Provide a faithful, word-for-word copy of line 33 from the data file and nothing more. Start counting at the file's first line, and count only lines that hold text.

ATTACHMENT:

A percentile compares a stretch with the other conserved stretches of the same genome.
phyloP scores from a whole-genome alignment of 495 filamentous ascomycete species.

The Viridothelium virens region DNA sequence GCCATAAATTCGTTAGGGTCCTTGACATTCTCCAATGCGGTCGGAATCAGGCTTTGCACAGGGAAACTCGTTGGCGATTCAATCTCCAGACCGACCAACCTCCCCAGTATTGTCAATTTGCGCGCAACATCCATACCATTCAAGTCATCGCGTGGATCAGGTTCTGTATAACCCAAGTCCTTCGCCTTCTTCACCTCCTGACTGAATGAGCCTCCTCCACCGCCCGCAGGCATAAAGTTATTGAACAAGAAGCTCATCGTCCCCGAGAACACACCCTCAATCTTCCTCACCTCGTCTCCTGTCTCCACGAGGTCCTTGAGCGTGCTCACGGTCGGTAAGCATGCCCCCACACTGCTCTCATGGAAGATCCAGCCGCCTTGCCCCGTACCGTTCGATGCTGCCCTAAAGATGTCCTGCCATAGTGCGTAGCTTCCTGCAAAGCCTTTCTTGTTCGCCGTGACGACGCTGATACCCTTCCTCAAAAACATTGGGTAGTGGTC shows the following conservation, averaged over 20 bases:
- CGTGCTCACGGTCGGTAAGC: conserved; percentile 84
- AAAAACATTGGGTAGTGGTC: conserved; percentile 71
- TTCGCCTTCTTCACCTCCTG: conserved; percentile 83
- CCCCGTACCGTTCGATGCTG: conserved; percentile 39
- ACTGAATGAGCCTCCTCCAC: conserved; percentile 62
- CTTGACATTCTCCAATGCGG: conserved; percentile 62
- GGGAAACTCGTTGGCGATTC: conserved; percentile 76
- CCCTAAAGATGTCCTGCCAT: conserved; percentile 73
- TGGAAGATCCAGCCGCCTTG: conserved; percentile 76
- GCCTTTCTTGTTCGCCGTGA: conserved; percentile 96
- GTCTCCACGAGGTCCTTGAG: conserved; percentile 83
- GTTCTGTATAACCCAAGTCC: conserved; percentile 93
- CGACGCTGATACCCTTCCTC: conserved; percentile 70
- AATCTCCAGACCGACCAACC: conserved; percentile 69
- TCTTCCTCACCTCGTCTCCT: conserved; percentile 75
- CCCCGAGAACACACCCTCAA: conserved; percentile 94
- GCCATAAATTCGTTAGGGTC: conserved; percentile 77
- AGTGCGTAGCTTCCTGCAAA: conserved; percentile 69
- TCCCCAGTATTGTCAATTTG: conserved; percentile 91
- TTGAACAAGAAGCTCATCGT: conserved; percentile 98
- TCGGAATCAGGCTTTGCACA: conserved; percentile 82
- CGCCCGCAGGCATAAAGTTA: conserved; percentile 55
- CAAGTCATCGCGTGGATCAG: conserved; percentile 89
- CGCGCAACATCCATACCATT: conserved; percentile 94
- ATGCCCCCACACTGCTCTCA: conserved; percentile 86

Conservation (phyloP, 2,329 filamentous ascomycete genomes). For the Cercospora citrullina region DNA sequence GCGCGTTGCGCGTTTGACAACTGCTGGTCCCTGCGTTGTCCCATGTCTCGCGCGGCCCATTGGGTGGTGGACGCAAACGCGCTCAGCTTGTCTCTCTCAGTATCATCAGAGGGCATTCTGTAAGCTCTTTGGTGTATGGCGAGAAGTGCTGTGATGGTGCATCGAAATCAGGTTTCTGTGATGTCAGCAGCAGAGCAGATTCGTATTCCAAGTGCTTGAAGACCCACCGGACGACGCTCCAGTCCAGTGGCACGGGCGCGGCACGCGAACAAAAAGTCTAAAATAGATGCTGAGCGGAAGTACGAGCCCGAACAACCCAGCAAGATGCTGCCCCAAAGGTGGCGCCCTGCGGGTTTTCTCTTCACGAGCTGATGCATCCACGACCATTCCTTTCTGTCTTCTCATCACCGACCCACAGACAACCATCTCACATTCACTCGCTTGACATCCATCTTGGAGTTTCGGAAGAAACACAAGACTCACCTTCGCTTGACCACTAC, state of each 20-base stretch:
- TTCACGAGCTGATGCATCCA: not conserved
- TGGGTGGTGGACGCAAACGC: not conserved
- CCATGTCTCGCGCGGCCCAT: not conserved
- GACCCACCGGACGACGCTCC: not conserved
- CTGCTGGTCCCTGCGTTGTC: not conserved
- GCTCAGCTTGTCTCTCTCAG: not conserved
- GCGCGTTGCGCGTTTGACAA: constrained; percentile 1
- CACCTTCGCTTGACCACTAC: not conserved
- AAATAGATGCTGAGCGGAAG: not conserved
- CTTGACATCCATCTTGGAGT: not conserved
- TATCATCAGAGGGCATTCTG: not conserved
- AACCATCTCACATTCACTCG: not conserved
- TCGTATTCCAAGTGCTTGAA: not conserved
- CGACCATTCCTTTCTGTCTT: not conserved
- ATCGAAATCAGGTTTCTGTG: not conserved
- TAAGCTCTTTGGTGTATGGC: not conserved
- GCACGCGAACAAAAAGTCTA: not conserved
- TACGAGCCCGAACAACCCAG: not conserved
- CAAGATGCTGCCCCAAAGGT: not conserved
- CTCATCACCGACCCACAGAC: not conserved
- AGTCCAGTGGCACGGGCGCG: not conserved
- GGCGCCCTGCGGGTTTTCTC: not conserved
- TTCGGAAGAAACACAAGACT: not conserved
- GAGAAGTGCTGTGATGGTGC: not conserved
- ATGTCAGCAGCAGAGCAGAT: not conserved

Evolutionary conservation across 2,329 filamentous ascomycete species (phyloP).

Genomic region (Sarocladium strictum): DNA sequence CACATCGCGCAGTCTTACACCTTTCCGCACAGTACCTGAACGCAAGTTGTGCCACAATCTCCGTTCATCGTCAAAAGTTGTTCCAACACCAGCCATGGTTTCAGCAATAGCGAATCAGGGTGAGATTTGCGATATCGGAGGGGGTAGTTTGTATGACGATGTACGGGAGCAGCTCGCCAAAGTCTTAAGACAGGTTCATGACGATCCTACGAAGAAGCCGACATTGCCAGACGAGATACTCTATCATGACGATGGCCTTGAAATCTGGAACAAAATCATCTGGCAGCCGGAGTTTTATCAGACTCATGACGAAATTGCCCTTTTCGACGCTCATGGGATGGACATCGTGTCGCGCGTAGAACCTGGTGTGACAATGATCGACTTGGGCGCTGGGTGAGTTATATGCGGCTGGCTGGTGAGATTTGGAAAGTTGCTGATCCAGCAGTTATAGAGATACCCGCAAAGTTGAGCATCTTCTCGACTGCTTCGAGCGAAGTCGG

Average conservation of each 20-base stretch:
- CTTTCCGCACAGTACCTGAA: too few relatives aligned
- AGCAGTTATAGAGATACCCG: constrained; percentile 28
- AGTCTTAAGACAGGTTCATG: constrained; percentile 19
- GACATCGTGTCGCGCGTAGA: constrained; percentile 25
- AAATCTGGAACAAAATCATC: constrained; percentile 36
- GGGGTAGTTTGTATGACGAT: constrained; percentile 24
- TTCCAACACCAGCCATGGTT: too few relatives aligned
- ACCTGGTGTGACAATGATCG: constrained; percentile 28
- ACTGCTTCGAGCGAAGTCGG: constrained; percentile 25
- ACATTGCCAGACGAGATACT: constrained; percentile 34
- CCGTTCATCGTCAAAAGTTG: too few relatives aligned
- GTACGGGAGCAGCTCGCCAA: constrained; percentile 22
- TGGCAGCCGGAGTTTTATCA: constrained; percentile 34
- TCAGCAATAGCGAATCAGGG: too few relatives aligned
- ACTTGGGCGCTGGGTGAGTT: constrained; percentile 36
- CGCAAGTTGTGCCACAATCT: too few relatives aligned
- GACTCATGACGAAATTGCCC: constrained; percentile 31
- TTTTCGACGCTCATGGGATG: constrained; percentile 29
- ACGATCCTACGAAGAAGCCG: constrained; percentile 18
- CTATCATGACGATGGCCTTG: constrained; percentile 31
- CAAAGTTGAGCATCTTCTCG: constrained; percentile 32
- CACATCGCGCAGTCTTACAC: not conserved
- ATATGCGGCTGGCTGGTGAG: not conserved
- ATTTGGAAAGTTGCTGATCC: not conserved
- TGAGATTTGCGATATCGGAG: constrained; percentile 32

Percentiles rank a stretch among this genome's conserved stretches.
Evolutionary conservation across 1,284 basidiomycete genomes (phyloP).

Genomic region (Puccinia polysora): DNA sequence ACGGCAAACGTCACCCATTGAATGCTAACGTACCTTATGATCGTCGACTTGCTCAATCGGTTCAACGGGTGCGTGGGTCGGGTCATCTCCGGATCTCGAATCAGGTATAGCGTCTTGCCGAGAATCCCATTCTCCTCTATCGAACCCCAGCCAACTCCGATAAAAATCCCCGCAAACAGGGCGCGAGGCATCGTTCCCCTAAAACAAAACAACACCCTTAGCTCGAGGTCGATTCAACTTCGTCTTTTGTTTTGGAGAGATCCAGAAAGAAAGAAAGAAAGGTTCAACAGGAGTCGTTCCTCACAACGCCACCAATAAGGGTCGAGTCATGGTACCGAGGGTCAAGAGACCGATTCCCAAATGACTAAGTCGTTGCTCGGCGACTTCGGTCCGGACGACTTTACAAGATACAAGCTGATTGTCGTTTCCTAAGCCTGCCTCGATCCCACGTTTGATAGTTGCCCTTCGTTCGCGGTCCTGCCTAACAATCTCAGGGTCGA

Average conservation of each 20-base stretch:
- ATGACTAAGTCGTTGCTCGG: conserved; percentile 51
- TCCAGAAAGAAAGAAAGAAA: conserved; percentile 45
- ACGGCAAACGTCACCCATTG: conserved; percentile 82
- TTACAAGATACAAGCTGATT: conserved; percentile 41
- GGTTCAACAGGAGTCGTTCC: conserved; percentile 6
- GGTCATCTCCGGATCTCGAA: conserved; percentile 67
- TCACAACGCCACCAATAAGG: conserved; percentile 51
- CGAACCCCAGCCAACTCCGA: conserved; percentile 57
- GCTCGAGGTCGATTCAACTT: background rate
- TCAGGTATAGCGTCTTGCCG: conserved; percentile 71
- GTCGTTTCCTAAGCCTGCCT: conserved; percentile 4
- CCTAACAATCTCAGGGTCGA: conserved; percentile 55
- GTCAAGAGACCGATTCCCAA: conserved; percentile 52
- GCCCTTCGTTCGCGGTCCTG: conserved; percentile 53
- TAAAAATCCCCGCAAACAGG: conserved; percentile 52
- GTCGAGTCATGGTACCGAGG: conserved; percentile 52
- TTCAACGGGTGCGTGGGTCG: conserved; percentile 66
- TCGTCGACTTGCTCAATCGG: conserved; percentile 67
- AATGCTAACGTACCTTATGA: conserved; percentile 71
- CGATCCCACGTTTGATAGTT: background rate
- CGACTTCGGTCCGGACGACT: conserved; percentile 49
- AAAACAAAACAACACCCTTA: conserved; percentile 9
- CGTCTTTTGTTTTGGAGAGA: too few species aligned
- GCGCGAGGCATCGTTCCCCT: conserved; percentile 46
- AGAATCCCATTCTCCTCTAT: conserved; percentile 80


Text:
- GACCCACCGGACGACGCTCC: not conserved